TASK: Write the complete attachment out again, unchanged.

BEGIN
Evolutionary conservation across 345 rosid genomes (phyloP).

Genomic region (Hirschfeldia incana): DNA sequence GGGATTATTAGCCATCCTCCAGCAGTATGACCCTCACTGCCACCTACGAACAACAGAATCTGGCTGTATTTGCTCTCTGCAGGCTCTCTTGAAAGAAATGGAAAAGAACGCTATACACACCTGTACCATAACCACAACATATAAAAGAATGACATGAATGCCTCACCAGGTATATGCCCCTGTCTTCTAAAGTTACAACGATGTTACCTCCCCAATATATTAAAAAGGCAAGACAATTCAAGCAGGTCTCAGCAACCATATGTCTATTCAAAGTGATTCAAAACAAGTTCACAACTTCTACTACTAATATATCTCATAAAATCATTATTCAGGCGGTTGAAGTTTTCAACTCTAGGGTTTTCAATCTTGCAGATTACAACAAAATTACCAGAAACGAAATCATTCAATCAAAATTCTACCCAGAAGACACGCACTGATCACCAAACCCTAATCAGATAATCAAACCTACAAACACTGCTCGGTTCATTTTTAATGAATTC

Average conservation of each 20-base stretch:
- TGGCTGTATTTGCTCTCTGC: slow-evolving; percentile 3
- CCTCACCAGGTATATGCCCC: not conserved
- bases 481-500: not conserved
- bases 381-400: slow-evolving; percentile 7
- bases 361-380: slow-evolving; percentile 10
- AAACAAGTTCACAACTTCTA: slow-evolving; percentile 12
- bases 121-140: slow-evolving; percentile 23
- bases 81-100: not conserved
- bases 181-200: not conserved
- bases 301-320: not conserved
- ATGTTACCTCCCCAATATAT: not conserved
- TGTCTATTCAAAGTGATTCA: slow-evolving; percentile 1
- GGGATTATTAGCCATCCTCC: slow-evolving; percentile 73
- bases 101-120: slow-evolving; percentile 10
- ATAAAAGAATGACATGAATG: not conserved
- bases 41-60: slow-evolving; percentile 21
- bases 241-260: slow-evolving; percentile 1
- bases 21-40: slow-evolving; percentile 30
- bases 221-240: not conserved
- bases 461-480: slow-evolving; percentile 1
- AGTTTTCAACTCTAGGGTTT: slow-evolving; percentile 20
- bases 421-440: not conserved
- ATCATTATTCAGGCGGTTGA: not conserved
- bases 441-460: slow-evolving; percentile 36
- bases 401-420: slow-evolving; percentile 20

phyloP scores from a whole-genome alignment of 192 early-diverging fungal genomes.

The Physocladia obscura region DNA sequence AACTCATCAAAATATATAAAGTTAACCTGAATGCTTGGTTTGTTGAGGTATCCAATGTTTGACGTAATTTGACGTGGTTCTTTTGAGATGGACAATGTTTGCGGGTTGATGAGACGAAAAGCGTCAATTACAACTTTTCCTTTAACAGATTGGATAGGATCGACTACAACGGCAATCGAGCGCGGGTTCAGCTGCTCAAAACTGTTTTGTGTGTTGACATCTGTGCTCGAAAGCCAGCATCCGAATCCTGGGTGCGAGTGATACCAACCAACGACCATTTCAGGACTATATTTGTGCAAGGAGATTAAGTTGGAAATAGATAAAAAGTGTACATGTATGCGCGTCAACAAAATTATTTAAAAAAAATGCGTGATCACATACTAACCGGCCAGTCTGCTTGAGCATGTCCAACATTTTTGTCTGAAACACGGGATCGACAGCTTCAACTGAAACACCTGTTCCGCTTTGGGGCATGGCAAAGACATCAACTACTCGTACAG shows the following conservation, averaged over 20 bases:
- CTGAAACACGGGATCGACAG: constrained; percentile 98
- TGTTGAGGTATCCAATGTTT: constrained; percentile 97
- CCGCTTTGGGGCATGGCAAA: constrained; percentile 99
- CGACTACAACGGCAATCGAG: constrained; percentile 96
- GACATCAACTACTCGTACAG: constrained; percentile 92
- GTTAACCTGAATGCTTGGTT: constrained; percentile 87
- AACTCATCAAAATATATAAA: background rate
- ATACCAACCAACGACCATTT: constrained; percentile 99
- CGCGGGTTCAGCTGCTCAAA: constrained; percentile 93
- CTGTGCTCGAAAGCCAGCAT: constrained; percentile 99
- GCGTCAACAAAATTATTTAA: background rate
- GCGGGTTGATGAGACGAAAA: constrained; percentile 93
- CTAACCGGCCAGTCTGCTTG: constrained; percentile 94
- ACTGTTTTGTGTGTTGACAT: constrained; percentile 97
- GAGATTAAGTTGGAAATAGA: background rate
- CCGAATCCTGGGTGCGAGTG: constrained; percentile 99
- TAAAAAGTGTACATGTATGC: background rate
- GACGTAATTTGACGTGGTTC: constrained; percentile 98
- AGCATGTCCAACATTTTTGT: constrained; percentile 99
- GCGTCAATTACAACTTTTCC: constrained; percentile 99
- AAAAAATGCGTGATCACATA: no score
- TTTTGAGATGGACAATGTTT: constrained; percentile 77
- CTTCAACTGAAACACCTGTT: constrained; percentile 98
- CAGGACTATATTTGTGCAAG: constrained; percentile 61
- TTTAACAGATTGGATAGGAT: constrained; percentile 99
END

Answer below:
Evolutionary conservation across 345 rosid genomes (phyloP).

Genomic region (Hirschfeldia incana): DNA sequence GGGATTATTAGCCATCCTCCAGCAGTATGACCCTCACTGCCACCTACGAACAACAGAATCTGGCTGTATTTGCTCTCTGCAGGCTCTCTTGAAAGAAATGGAAAAGAACGCTATACACACCTGTACCATAACCACAACATATAAAAGAATGACATGAATGCCTCACCAGGTATATGCCCCTGTCTTCTAAAGTTACAACGATGTTACCTCCCCAATATATTAAAAAGGCAAGACAATTCAAGCAGGTCTCAGCAACCATATGTCTATTCAAAGTGATTCAAAACAAGTTCACAACTTCTACTACTAATATATCTCATAAAATCATTATTCAGGCGGTTGAAGTTTTCAACTCTAGGGTTTTCAATCTTGCAGATTACAACAAAATTACCAGAAACGAAATCATTCAATCAAAATTCTACCCAGAAGACACGCACTGATCACCAAACCCTAATCAGATAATCAAACCTACAAACACTGCTCGGTTCATTTTTAATGAATTC

Average conservation of each 20-base stretch:
- TGGCTGTATTTGCTCTCTGC: slow-evolving; percentile 3
- CCTCACCAGGTATATGCCCC: not conserved
- bases 481-500: not conserved
- bases 381-400: slow-evolving; percentile 7
- bases 361-380: slow-evolving; percentile 10
- AAACAAGTTCACAACTTCTA: slow-evolving; percentile 12
- bases 121-140: slow-evolving; percentile 23
- bases 81-100: not conserved
- bases 181-200: not conserved
- bases 301-320: not conserved
- ATGTTACCTCCCCAATATAT: not conserved
- TGTCTATTCAAAGTGATTCA: slow-evolving; percentile 1
- GGGATTATTAGCCATCCTCC: slow-evolving; percentile 73
- bases 101-120: slow-evolving; percentile 10
- ATAAAAGAATGACATGAATG: not conserved
- bases 41-60: slow-evolving; percentile 21
- bases 241-260: slow-evolving; percentile 1
- bases 21-40: slow-evolving; percentile 30
- bases 221-240: not conserved
- bases 461-480: slow-evolving; percentile 1
- AGTTTTCAACTCTAGGGTTT: slow-evolving; percentile 20
- bases 421-440: not conserved
- ATCATTATTCAGGCGGTTGA: not conserved
- bases 441-460: slow-evolving; percentile 36
- bases 401-420: slow-evolving; percentile 20

phyloP scores from a whole-genome alignment of 192 early-diverging fungal genomes.

The Physocladia obscura region DNA sequence AACTCATCAAAATATATAAAGTTAACCTGAATGCTTGGTTTGTTGAGGTATCCAATGTTTGACGTAATTTGACGTGGTTCTTTTGAGATGGACAATGTTTGCGGGTTGATGAGACGAAAAGCGTCAATTACAACTTTTCCTTTAACAGATTGGATAGGATCGACTACAACGGCAATCGAGCGCGGGTTCAGCTGCTCAAAACTGTTTTGTGTGTTGACATCTGTGCTCGAAAGCCAGCATCCGAATCCTGGGTGCGAGTGATACCAACCAACGACCATTTCAGGACTATATTTGTGCAAGGAGATTAAGTTGGAAATAGATAAAAAGTGTACATGTATGCGCGTCAACAAAATTATTTAAAAAAAATGCGTGATCACATACTAACCGGCCAGTCTGCTTGAGCATGTCCAACATTTTTGTCTGAAACACGGGATCGACAGCTTCAACTGAAACACCTGTTCCGCTTTGGGGCATGGCAAAGACATCAACTACTCGTACAG shows the following conservation, averaged over 20 bases:
- CTGAAACACGGGATCGACAG: constrained; percentile 98
- TGTTGAGGTATCCAATGTTT: constrained; percentile 97
- CCGCTTTGGGGCATGGCAAA: constrained; percentile 99
- CGACTACAACGGCAATCGAG: constrained; percentile 96
- GACATCAACTACTCGTACAG: constrained; percentile 92
- GTTAACCTGAATGCTTGGTT: constrained; percentile 87
- AACTCATCAAAATATATAAA: background rate
- ATACCAACCAACGACCATTT: constrained; percentile 99
- CGCGGGTTCAGCTGCTCAAA: constrained; percentile 93
- CTGTGCTCGAAAGCCAGCAT: constrained; percentile 99
- GCGTCAACAAAATTATTTAA: background rate
- GCGGGTTGATGAGACGAAAA: constrained; percentile 93
- CTAACCGGCCAGTCTGCTTG: constrained; percentile 94
- ACTGTTTTGTGTGTTGACAT: constrained; percentile 97
- GAGATTAAGTTGGAAATAGA: background rate
- CCGAATCCTGGGTGCGAGTG: constrained; percentile 99
- TAAAAAGTGTACATGTATGC: background rate
- GACGTAATTTGACGTGGTTC: constrained; percentile 98
- AGCATGTCCAACATTTTTGT: constrained; percentile 99
- GCGTCAATTACAACTTTTCC: constrained; percentile 99
- AAAAAATGCGTGATCACATA: no score
- TTTTGAGATGGACAATGTTT: constrained; percentile 77
- CTTCAACTGAAACACCTGTT: constrained; percentile 98
- CAGGACTATATTTGTGCAAG: constrained; percentile 61
- TTTAACAGATTGGATAGGAT: constrained; percentile 99